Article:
I’ve parked off-site (by requirement or choice) in Minnesota, Denver, San Francisco, Oakland, Seattle, Miami, Cincinnati, Cleveland and Atlanta. By comparison, Houston, Arizona, Meadowlands and Philly had plenty of authorized parking.

    Not saying a Santa Clara stadium is or isn’t a good idea–I’m neither a resident nor a 49ers fan. But there are certainly current NFL stadiums in parking-deficient locations.

  3. The stadium will be a fairly significant disaster for Santa Clara residents. Far too many liberties with the truth have been taken. Suburban stadiums have, overall, been very bad for the community. Santa Clara does not have a large enough police force even if every officer is present for game day; the city will be on the hook for millions in creating a regional task force. The city’s fire and emergency forces are not adequate for a facility this size. Our garbage rates are going up and the stadium will generate 30 – 40 tons of garbage every game day. Other cities have tremendous problems with drunk driving, fighting, and alcohol-related medical emergencies. These things are bad for the community and very expensive to deal with. The stadium is sold to us as using no taxpayer money, and no new taxes, but redevelopment money IS taxpayer money. A new tax on hotel stays IS a new tax. This deal is toxic for the citizens of this city.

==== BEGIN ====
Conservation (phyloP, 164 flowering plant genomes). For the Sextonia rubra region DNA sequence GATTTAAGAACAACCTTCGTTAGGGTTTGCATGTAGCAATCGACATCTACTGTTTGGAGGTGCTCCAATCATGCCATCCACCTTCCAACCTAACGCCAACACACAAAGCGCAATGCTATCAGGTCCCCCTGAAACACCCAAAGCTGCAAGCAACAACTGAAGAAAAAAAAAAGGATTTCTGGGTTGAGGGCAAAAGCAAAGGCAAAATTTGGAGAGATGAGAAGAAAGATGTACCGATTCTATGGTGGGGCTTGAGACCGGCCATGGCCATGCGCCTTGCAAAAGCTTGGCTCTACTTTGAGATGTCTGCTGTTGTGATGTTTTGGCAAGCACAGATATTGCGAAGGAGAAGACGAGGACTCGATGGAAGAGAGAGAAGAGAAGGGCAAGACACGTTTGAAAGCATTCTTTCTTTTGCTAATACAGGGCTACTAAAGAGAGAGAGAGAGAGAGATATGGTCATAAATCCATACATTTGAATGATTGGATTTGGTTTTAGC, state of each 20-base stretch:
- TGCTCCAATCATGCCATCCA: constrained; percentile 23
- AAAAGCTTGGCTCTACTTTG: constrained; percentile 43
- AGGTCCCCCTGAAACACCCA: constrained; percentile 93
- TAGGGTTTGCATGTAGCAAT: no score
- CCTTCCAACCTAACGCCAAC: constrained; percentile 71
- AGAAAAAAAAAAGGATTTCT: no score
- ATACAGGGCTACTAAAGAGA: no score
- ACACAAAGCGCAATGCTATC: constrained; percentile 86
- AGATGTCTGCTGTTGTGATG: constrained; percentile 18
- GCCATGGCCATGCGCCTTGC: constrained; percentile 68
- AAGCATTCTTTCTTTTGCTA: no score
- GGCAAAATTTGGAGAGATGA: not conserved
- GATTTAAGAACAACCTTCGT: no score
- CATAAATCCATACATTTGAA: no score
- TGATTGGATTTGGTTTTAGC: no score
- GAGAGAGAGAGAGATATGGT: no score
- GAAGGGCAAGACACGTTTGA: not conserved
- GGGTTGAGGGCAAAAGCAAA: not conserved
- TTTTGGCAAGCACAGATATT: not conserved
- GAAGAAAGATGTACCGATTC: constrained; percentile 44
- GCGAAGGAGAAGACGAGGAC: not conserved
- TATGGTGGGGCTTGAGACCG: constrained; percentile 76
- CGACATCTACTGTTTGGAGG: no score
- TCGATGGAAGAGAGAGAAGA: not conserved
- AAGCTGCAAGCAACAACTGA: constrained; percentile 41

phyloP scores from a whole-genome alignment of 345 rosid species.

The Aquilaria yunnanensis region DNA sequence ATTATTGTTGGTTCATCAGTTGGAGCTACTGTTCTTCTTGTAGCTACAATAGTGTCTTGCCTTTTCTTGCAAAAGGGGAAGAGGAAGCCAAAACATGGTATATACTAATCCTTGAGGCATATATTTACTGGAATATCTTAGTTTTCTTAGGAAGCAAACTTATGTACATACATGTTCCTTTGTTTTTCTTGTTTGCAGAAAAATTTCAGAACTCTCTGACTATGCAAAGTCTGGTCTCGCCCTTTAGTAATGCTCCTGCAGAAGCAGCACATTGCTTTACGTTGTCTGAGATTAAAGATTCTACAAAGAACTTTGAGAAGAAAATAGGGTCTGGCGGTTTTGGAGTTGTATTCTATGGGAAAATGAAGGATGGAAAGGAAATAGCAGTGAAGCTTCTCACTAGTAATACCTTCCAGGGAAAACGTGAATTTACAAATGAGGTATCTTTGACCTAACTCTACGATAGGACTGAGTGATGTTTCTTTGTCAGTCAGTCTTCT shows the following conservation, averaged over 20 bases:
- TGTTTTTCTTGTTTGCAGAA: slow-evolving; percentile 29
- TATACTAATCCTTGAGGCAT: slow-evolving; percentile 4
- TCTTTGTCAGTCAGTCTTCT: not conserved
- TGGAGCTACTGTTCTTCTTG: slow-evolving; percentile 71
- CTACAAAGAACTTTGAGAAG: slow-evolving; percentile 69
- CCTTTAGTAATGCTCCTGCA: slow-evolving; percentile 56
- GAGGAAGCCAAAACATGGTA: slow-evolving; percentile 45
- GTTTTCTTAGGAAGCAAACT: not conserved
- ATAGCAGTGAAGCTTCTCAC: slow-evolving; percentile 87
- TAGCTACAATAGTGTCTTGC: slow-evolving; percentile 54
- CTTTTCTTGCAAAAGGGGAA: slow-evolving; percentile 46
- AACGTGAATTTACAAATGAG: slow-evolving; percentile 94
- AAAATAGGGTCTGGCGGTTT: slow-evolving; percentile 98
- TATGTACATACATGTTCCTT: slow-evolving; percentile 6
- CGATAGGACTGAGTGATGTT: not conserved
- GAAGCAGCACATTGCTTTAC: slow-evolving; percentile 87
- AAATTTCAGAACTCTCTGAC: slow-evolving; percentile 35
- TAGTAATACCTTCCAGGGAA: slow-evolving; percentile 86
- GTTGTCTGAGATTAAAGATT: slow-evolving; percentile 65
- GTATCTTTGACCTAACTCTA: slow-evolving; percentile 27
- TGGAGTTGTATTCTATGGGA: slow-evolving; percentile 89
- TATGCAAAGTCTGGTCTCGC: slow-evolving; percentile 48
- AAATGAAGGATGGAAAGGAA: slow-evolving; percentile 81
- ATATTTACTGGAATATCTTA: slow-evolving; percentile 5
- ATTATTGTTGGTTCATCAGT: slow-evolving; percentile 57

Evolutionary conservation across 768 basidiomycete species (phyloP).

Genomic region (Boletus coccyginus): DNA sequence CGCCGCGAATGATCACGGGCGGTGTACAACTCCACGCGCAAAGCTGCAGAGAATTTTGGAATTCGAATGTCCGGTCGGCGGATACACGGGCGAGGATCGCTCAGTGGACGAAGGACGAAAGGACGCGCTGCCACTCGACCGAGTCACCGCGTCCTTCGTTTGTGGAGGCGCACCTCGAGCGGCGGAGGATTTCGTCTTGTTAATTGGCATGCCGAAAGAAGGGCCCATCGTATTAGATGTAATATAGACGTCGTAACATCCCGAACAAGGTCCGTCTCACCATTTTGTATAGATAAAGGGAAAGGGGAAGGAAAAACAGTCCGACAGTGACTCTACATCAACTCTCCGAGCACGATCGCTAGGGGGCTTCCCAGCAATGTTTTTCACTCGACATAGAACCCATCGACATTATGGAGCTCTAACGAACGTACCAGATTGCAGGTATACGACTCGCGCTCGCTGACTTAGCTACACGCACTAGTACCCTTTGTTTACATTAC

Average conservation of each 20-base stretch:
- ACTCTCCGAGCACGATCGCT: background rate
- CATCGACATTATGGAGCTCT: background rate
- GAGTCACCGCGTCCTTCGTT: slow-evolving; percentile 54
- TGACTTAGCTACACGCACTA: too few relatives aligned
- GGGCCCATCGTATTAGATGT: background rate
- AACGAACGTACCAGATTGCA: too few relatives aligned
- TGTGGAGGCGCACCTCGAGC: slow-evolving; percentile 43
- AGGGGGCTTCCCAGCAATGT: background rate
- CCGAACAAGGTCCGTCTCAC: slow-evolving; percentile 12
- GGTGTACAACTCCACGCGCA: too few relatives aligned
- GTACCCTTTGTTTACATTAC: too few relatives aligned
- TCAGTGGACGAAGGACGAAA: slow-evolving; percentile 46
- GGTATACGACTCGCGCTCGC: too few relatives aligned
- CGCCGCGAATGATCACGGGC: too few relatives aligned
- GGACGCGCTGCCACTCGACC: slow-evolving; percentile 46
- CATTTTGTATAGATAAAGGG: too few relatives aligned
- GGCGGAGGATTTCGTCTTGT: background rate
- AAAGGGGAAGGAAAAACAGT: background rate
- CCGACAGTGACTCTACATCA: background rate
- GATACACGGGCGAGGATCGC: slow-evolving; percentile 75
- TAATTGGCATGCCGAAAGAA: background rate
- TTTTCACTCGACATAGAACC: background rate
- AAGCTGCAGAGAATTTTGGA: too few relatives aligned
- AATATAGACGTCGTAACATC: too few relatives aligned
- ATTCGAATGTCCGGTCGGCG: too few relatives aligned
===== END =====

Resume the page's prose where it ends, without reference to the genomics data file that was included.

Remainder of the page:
4. Mark-thanks for the info. on other stadiums.